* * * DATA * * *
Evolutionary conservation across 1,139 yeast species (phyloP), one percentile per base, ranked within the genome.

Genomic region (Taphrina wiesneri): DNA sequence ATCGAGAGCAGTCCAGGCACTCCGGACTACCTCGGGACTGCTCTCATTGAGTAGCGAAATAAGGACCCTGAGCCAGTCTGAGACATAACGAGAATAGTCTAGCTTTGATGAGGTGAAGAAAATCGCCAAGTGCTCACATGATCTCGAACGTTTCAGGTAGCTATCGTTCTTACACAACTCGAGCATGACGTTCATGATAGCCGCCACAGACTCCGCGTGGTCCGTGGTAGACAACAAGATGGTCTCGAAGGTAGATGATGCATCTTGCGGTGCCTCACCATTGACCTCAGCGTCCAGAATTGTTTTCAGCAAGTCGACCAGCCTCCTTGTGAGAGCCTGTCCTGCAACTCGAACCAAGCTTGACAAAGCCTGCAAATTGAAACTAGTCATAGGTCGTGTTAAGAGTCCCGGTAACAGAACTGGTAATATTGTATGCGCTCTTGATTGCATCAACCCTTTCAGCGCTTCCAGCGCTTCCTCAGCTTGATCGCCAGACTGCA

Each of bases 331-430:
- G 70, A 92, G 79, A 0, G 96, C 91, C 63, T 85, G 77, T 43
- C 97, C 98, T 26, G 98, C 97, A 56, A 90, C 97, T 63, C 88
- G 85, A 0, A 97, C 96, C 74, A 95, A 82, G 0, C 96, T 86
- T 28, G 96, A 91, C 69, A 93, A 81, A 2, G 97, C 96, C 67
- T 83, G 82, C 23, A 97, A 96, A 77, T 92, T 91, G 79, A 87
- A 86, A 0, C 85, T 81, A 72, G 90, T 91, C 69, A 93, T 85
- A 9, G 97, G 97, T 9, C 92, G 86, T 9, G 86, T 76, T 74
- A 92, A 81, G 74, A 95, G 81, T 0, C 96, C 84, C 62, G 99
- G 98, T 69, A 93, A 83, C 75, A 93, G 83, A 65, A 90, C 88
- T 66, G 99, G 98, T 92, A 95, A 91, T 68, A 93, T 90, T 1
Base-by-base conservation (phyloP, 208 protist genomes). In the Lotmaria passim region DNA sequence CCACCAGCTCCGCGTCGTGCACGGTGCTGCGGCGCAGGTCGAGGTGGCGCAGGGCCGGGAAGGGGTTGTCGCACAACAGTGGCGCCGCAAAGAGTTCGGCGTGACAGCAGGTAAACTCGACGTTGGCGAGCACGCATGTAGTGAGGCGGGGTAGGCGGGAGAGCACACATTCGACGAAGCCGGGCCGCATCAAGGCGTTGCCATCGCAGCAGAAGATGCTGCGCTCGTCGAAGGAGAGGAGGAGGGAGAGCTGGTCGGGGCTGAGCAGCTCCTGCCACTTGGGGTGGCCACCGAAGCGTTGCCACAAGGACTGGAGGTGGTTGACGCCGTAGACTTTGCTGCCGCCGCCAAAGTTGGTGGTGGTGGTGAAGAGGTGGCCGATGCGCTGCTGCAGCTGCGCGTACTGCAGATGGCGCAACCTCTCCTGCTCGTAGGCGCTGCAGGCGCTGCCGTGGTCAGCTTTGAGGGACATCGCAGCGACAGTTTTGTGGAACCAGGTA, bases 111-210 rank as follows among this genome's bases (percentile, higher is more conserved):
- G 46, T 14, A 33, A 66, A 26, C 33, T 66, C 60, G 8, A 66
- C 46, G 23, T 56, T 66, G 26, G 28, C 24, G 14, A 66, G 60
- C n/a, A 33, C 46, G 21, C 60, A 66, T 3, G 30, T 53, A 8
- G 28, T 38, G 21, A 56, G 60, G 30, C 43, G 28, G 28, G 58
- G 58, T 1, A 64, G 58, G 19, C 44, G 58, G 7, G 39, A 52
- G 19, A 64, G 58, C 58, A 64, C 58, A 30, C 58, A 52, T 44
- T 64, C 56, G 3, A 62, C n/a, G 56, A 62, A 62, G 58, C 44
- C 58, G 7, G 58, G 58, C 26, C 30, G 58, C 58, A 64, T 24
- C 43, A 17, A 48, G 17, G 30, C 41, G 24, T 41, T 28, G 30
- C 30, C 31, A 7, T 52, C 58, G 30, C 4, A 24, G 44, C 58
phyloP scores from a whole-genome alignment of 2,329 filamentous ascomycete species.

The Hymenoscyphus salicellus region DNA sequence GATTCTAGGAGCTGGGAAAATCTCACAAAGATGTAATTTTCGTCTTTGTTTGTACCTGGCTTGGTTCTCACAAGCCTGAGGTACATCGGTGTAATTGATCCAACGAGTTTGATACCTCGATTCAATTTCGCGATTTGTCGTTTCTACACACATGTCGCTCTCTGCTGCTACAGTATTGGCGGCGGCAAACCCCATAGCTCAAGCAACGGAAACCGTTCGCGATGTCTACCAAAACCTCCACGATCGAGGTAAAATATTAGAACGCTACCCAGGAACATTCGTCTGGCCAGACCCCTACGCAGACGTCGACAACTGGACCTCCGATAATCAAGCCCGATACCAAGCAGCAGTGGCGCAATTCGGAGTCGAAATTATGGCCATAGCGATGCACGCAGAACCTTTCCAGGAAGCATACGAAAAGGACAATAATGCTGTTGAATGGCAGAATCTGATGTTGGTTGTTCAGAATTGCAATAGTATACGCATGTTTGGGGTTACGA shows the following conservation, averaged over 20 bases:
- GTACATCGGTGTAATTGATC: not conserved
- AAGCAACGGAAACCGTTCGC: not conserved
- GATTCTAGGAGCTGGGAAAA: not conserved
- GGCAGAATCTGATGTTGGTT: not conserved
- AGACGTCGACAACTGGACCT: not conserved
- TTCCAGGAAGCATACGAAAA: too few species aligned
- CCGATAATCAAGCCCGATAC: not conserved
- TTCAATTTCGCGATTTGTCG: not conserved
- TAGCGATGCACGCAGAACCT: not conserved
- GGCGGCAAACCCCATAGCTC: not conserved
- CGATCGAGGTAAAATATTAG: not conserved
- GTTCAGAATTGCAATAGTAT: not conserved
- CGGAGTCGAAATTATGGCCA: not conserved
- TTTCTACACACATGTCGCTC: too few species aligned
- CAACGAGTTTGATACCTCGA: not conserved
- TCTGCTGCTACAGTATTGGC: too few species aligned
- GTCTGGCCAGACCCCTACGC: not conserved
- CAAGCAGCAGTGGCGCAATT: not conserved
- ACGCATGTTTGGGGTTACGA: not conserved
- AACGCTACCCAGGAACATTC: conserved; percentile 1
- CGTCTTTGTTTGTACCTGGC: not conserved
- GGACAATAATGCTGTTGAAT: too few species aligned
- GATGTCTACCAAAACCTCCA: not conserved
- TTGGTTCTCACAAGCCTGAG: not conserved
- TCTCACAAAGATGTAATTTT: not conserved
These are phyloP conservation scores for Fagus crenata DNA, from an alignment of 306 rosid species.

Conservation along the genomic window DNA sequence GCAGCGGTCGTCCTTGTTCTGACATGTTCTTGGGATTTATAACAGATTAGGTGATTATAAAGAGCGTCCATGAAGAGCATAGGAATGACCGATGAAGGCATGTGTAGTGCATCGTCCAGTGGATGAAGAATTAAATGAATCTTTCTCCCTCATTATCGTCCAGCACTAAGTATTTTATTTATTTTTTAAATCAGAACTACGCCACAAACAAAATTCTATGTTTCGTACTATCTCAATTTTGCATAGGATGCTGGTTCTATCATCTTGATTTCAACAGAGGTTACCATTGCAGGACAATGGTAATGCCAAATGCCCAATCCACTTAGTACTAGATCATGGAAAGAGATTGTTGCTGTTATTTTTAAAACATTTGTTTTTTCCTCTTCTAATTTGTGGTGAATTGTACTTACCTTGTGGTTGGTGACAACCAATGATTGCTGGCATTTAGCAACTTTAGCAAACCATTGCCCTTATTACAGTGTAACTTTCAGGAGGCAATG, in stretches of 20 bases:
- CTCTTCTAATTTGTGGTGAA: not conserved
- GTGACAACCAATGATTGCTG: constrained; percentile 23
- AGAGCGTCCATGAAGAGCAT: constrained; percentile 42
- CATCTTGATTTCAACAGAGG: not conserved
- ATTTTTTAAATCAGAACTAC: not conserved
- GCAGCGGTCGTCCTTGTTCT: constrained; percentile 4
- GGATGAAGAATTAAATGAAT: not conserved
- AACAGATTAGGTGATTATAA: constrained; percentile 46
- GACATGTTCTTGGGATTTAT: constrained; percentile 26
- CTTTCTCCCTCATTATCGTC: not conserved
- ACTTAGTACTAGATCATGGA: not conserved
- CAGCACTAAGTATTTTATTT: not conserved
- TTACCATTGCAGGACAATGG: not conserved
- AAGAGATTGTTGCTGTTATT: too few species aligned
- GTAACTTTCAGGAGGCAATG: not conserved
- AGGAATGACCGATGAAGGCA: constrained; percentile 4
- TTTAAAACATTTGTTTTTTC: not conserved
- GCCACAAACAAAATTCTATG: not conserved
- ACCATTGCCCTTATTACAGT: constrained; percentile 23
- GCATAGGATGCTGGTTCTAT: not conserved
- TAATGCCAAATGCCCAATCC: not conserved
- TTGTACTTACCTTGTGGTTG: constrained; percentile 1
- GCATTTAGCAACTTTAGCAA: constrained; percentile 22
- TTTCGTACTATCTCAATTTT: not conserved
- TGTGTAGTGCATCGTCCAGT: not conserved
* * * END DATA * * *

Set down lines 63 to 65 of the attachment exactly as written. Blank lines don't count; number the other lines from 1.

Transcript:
- CTTTCTCCCTCATTATCGTC: not conserved
- ACTTAGTACTAGATCATGGA: not conserved
- CAGCACTAAGTATTTTATTT: not conserved